The morning of the wedding, all the ladies got together at the beauty parlor to get pampered and ready. I had never been to a beauty parlor before. Not if you don’t count grandma’s kitchen. The sights and smells were overwhelming. The fragrances of expensive perfumes and hair products danced in my nostrils. I saw hairstyles being created that somehow seemed to laugh in the face of gravity. Makeup was expertly applied, enhancing already naturally beautiful faces. I saw Zipporah across the room sitting in a stylist's chair, propped on two booster seats. She waved at me as she got her long ebony hair curled into cascading Shirley Temple curls. I was next. A hairstylist walked me over to her chair and introduced herself. She asked me if I was excited to be a flower girl.
“How did you know!?” I squealed with a child’s delight.
“All flower girls are very pretty. So you must be a flower girl,” she replied, boosting my little ego. “What are we going to do with you today?”
Before I could reply, my Aunt Ros yelled from a few chairs over, “Oh, you’ve got to relax that head!”
Relax my head? I felt perfectly relaxed. I could feel my stylist's body tense up over me.
She looked down at me and asked me if my mommy was there. I said no. She returned her conversation to my Aunt Ros.
“Are you sure you want to relax her? She’s a lot younger than most of my relaxer clients. I don’t think we should.”
My Aunt Ros dug her heels in.
“Listen, we don’t have time for all that it’ll take to tame that head of hers. And I don’t need her sweating out a press and curl and looking all kinds of crazy in my photos later. Relax it. She’ll be fine.”
The stylist let out what seemed like the deepest sigh ever and proceeded to drape me with a cape and began the most un-relaxing process in the world. First she put a whole bunch of vaseline around my edges and my ears and the nape of my neck. Then she separated my hair into what I would learn later were called quadrants and fastened each one with some of the tightest clips in the world to a five-year-old. After that she left me. Dripping with melting Vaseline and instructions not to rub or wipe it. Soon she returned with what looked like a bucket of paint. When she opened it, what was inside smelled just as bad, if not worse. I peered into the container. It was thick and white and smelled like old boiled eggs. She then put protective gloves on her hands. I pondered on why her hands needed protection but I didn’t. She then proceeded to give me my first relaxer. Black women like to call this process a perm but a perm is something completely different, used to create curls, not take them away. As I watched in horrified curiosity at my image in the mirror as my stylist smoothed away my coils with the back of her comb, I began to feel a pain worse than the hot comb getting me. Dear Lord, I was on fire! Not actually but I was burning with no smoke. My scalp, my ears, my forehead, my neck. Everything felt like it was engulfed in flames at once. What the hell was happening? What was this devil’s goop on my head and why was it forsaking me? I looked to Zipporah for help but she, having easier-to-manage hair, had already finished getting styled and was off to the church. Immediately, my tiny hands flew to my head.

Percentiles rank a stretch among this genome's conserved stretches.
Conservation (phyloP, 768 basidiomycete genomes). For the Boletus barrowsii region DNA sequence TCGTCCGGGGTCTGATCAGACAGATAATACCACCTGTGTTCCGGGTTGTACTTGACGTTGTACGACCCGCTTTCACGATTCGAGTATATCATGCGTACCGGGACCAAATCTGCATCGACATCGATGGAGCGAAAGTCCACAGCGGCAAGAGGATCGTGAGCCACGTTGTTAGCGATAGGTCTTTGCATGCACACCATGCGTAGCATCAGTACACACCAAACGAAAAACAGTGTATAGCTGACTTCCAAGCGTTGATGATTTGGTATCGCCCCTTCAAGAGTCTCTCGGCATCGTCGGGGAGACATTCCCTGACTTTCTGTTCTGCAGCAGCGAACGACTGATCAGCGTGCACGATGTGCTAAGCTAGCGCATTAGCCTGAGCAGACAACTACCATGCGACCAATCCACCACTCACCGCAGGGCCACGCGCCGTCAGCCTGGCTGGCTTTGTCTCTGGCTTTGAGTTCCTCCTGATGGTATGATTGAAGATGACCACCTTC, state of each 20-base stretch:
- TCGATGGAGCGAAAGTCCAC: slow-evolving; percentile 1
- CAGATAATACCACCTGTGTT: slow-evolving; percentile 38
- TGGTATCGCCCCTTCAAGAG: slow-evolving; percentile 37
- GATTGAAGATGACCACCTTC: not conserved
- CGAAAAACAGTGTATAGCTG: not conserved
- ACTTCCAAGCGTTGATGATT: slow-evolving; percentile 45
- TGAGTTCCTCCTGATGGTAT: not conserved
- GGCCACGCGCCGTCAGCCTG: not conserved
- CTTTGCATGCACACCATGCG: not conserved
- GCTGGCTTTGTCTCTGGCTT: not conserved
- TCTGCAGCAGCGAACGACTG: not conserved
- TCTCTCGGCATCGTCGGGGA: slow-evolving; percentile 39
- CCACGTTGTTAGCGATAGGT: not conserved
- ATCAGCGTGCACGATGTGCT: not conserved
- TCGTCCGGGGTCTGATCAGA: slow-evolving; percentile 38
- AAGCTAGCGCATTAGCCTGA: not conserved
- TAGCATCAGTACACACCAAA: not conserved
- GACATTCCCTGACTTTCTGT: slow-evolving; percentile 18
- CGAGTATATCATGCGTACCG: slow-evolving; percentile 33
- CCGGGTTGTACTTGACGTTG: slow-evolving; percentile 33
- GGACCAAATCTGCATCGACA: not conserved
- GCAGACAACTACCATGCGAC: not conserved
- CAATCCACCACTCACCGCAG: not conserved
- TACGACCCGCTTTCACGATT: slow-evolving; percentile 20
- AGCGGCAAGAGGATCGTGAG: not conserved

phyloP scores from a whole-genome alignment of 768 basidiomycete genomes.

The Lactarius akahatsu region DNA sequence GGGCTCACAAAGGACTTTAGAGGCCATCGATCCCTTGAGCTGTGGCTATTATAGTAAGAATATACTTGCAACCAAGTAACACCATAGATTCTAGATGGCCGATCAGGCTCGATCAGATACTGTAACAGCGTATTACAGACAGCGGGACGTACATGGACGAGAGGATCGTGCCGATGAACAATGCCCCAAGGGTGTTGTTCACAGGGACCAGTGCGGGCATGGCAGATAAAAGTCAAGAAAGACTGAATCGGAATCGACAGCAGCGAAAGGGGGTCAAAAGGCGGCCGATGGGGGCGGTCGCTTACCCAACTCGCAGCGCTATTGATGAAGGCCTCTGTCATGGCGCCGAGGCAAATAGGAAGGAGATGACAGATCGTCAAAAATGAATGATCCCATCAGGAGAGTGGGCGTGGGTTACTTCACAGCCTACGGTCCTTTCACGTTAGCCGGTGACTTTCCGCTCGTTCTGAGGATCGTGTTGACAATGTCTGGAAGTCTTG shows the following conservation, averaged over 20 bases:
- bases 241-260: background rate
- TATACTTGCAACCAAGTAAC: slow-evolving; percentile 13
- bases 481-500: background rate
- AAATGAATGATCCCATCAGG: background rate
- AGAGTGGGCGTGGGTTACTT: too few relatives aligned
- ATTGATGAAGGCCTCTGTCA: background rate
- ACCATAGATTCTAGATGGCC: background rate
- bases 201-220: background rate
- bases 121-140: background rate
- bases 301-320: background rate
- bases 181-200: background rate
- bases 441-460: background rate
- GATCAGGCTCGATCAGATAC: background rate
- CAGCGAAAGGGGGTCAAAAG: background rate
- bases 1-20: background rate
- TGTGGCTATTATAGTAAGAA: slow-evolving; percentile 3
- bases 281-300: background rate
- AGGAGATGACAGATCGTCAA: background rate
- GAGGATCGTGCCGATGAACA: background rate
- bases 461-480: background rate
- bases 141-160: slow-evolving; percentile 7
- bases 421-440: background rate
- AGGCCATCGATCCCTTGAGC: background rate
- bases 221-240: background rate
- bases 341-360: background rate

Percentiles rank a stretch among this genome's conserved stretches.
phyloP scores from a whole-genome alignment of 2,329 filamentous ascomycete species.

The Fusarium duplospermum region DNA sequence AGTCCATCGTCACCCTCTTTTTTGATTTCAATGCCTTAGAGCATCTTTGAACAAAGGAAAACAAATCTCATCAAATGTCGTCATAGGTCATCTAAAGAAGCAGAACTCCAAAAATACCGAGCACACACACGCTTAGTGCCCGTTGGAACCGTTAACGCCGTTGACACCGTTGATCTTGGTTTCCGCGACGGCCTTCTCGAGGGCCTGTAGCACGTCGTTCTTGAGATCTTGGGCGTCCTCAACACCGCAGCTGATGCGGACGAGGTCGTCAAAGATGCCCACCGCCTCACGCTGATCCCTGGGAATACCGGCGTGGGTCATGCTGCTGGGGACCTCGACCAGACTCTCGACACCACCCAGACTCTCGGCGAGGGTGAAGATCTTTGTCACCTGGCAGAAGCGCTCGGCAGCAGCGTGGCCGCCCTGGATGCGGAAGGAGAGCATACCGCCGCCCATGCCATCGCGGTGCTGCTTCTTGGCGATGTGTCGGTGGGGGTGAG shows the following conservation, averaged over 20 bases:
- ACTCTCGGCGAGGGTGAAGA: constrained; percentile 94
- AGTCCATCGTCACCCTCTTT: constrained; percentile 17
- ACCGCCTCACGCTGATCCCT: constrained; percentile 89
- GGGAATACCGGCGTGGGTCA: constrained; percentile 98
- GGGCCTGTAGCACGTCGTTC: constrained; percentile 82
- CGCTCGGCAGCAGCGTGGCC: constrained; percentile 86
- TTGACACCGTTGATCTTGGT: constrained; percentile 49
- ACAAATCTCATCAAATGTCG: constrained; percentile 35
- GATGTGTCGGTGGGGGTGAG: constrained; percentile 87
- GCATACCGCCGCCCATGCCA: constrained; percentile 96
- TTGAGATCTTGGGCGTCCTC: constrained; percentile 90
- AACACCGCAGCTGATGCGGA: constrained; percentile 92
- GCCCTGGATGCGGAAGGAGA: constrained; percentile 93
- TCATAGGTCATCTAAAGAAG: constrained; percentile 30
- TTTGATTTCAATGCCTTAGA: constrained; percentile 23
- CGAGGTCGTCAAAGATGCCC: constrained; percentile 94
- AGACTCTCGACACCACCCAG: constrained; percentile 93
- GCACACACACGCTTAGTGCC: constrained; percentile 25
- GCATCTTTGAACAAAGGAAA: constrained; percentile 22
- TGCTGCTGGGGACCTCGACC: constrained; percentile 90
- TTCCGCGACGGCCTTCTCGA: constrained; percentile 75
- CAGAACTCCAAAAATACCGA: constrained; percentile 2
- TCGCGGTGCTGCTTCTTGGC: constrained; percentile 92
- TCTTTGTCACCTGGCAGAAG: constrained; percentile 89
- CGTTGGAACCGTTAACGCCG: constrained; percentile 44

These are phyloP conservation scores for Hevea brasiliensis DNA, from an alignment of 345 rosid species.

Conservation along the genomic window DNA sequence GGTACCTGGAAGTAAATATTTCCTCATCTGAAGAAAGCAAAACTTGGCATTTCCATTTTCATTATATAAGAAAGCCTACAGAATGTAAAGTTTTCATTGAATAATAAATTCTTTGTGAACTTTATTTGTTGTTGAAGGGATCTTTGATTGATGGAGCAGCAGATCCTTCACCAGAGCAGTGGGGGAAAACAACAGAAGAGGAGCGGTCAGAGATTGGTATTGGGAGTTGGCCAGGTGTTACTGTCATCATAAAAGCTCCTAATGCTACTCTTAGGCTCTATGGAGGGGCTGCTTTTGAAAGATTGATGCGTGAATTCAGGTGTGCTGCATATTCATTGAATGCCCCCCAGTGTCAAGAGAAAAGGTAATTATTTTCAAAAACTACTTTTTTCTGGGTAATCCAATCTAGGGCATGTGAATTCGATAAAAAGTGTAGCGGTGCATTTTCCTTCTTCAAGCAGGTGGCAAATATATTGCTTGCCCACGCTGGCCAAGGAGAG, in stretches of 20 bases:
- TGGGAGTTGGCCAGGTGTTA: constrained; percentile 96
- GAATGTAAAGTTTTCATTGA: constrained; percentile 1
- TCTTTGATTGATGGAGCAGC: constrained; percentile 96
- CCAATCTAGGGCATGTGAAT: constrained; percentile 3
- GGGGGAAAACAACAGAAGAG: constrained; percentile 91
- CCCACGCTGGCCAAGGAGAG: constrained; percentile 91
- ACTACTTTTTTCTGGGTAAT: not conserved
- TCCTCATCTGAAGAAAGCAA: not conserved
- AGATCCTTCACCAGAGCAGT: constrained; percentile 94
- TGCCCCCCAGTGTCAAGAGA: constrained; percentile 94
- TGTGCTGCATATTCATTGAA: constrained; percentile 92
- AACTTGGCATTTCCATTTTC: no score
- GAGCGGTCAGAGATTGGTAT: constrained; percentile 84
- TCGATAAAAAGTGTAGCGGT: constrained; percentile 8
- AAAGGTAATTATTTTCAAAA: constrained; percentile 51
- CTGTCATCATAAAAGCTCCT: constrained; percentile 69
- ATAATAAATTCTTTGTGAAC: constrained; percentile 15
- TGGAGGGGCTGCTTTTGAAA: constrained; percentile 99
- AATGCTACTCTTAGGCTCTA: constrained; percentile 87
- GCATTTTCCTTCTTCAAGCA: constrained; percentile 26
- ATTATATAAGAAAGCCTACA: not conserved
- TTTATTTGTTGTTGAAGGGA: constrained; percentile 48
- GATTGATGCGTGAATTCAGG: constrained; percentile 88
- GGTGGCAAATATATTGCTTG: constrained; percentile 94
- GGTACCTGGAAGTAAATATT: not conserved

“Don’t touch!” the stylist admonished me.
What? Don’t put a fire out? Are you crazy, lady? I jumped out of my chair and headed straight for the mini refrigerator that housed free water for the salon's clients and stuck my chemical coated head in as far as it would go before I was yanked away and back into the chair by my Aunt Ros.
“Girl, if you don’t get your little monkey self back in that chair.” I never understood that open-ended threat. I was, however, smart enough not to challenge it. And why did I have to be a monkey? I walked back to my chair with my head down, tears streaming down my face. Who would set a child on flameless fire? I was told that because my hair was coarse, I had to sit with the stinky goop for 25 more minutes. I learned to tell time that day as I stared at the wall clock, willing the hands to move quicker and wondering if the second hand was purposely going slow. Finally after what seemed like an eternity I was ushered to a sink and told to lay back. The cool rush of water somehow both relieved and stung me like a swarm of bees at the same time. Suds turned from pink to white. A deep condition followed and then I was brought back to my chair. Through some magical sorcery, my hair had grown. My mane of coils was gone but I had length I had never seen before. I was both impressed and confused. But at least Casper the fucked up ghost fire was out of my head. The stylist proceeded to take out a collection of curlers and rolled my hair, stretching the strands as far as they could go.
I then sat under the dryer from hell for another eternity getting yelled at each time I poked my hot head out and asked, “Can I come out now? I think I’m done”—a question I would ask and a hopeful lie I would tell to many stylists thereafter over the years. At long last, I was done. My hair had been set in fluffy curls and secured with white lace barrettes with blue ribbons.
My stylist removed my cape and told me, “Don’t scratch your head, baby.” Then she whispered the softest and almost inaudible, “I’m sorry” to me before returning me to my Aunt Ros and my late-for-the-party mother who was more pissed about permission than the perm. They both for the very first time looked at me with approval.
“Now you look like a real flower girl, Kryssy Poo!” my Aunt said to me as she pinched my nose.
Thanks. But am I pretty?